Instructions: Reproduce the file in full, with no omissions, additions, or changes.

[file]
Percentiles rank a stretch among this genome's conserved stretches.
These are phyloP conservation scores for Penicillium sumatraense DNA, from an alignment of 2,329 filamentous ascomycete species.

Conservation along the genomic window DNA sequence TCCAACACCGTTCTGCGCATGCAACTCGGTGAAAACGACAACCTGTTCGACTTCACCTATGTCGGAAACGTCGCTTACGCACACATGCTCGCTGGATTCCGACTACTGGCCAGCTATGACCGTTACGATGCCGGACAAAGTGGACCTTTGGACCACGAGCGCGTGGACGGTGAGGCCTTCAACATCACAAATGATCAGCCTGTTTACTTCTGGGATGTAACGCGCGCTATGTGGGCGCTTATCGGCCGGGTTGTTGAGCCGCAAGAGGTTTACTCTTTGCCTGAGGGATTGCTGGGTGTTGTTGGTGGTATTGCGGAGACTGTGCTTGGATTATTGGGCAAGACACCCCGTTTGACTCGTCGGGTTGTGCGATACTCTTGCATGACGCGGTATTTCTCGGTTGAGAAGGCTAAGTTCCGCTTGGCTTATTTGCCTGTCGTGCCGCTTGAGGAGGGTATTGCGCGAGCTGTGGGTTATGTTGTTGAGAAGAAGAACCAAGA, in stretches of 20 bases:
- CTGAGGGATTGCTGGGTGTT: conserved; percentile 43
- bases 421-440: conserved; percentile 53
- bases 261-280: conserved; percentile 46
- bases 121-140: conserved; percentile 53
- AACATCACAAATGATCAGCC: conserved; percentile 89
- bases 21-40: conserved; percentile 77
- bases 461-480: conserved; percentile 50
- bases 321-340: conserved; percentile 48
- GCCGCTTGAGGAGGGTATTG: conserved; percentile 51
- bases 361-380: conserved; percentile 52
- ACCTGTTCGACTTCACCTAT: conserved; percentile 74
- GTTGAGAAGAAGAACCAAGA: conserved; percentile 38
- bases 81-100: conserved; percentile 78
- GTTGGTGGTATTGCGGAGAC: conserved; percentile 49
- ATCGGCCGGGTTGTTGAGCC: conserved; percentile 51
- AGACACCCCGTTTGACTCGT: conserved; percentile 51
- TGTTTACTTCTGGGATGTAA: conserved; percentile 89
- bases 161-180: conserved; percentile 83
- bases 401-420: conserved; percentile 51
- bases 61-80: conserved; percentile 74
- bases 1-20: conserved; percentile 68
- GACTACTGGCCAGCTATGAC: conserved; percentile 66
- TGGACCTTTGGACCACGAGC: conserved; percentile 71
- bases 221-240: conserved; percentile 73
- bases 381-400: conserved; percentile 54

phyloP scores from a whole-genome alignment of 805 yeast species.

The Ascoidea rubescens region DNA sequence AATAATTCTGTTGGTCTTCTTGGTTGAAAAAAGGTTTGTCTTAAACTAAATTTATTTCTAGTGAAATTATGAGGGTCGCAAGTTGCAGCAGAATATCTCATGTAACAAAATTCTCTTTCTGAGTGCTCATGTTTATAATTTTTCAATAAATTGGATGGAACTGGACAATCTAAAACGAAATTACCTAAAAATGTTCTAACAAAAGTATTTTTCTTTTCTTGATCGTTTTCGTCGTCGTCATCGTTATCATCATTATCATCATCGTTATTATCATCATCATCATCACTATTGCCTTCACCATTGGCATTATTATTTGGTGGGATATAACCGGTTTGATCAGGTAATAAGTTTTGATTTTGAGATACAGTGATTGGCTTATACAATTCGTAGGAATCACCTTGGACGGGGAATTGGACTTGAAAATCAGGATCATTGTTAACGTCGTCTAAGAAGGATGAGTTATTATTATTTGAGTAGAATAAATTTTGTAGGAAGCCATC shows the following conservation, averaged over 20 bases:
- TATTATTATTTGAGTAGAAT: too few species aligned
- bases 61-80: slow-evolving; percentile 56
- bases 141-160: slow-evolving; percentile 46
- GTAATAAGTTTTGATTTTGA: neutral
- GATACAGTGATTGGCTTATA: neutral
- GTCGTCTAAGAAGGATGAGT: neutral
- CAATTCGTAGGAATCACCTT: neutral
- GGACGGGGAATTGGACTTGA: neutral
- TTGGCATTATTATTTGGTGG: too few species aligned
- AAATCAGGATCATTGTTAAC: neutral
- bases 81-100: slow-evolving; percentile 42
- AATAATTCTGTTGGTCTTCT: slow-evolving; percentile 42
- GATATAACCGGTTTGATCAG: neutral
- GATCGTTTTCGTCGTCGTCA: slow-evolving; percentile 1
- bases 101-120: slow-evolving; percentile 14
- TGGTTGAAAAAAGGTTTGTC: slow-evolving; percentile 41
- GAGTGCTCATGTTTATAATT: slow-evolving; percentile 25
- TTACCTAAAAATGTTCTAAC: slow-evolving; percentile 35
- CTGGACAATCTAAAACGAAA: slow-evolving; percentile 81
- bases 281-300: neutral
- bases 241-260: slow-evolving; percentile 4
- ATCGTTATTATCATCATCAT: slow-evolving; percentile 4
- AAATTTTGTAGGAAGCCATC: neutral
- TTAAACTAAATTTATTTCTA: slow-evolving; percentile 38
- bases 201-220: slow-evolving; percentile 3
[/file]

Percentiles rank a stretch among this genome's conserved stretches.
These are phyloP conservation scores for Penicillium sumatraense DNA, from an alignment of 2,329 filamentous ascomycete species.

Conservation along the genomic window DNA sequence TCCAACACCGTTCTGCGCATGCAACTCGGTGAAAACGACAACCTGTTCGACTTCACCTATGTCGGAAACGTCGCTTACGCACACATGCTCGCTGGATTCCGACTACTGGCCAGCTATGACCGTTACGATGCCGGACAAAGTGGACCTTTGGACCACGAGCGCGTGGACGGTGAGGCCTTCAACATCACAAATGATCAGCCTGTTTACTTCTGGGATGTAACGCGCGCTATGTGGGCGCTTATCGGCCGGGTTGTTGAGCCGCAAGAGGTTTACTCTTTGCCTGAGGGATTGCTGGGTGTTGTTGGTGGTATTGCGGAGACTGTGCTTGGATTATTGGGCAAGACACCCCGTTTGACTCGTCGGGTTGTGCGATACTCTTGCATGACGCGGTATTTCTCGGTTGAGAAGGCTAAGTTCCGCTTGGCTTATTTGCCTGTCGTGCCGCTTGAGGAGGGTATTGCGCGAGCTGTGGGTTATGTTGTTGAGAAGAAGAACCAAGA, in stretches of 20 bases:
- CTGAGGGATTGCTGGGTGTT: conserved; percentile 43
- bases 421-440: conserved; percentile 53
- bases 261-280: conserved; percentile 46
- bases 121-140: conserved; percentile 53
- AACATCACAAATGATCAGCC: conserved; percentile 89
- bases 21-40: conserved; percentile 77
- bases 461-480: conserved; percentile 50
- bases 321-340: conserved; percentile 48
- GCCGCTTGAGGAGGGTATTG: conserved; percentile 51
- bases 361-380: conserved; percentile 52
- ACCTGTTCGACTTCACCTAT: conserved; percentile 74
- GTTGAGAAGAAGAACCAAGA: conserved; percentile 38
- bases 81-100: conserved; percentile 78
- GTTGGTGGTATTGCGGAGAC: conserved; percentile 49
- ATCGGCCGGGTTGTTGAGCC: conserved; percentile 51
- AGACACCCCGTTTGACTCGT: conserved; percentile 51
- TGTTTACTTCTGGGATGTAA: conserved; percentile 89
- bases 161-180: conserved; percentile 83
- bases 401-420: conserved; percentile 51
- bases 61-80: conserved; percentile 74
- bases 1-20: conserved; percentile 68
- GACTACTGGCCAGCTATGAC: conserved; percentile 66
- TGGACCTTTGGACCACGAGC: conserved; percentile 71
- bases 221-240: conserved; percentile 73
- bases 381-400: conserved; percentile 54

phyloP scores from a whole-genome alignment of 805 yeast species.

The Ascoidea rubescens region DNA sequence AATAATTCTGTTGGTCTTCTTGGTTGAAAAAAGGTTTGTCTTAAACTAAATTTATTTCTAGTGAAATTATGAGGGTCGCAAGTTGCAGCAGAATATCTCATGTAACAAAATTCTCTTTCTGAGTGCTCATGTTTATAATTTTTCAATAAATTGGATGGAACTGGACAATCTAAAACGAAATTACCTAAAAATGTTCTAACAAAAGTATTTTTCTTTTCTTGATCGTTTTCGTCGTCGTCATCGTTATCATCATTATCATCATCGTTATTATCATCATCATCATCACTATTGCCTTCACCATTGGCATTATTATTTGGTGGGATATAACCGGTTTGATCAGGTAATAAGTTTTGATTTTGAGATACAGTGATTGGCTTATACAATTCGTAGGAATCACCTTGGACGGGGAATTGGACTTGAAAATCAGGATCATTGTTAACGTCGTCTAAGAAGGATGAGTTATTATTATTTGAGTAGAATAAATTTTGTAGGAAGCCATC shows the following conservation, averaged over 20 bases:
- TATTATTATTTGAGTAGAAT: too few species aligned
- bases 61-80: slow-evolving; percentile 56
- bases 141-160: slow-evolving; percentile 46
- GTAATAAGTTTTGATTTTGA: neutral
- GATACAGTGATTGGCTTATA: neutral
- GTCGTCTAAGAAGGATGAGT: neutral
- CAATTCGTAGGAATCACCTT: neutral
- GGACGGGGAATTGGACTTGA: neutral
- TTGGCATTATTATTTGGTGG: too few species aligned
- AAATCAGGATCATTGTTAAC: neutral
- bases 81-100: slow-evolving; percentile 42
- AATAATTCTGTTGGTCTTCT: slow-evolving; percentile 42
- GATATAACCGGTTTGATCAG: neutral
- GATCGTTTTCGTCGTCGTCA: slow-evolving; percentile 1
- bases 101-120: slow-evolving; percentile 14
- TGGTTGAAAAAAGGTTTGTC: slow-evolving; percentile 41
- GAGTGCTCATGTTTATAATT: slow-evolving; percentile 25
- TTACCTAAAAATGTTCTAAC: slow-evolving; percentile 35
- CTGGACAATCTAAAACGAAA: slow-evolving; percentile 81
- bases 281-300: neutral
- bases 241-260: slow-evolving; percentile 4
- ATCGTTATTATCATCATCAT: slow-evolving; percentile 4
- AAATTTTGTAGGAAGCCATC: neutral
- TTAAACTAAATTTATTTCTA: slow-evolving; percentile 38
- bases 201-220: slow-evolving; percentile 3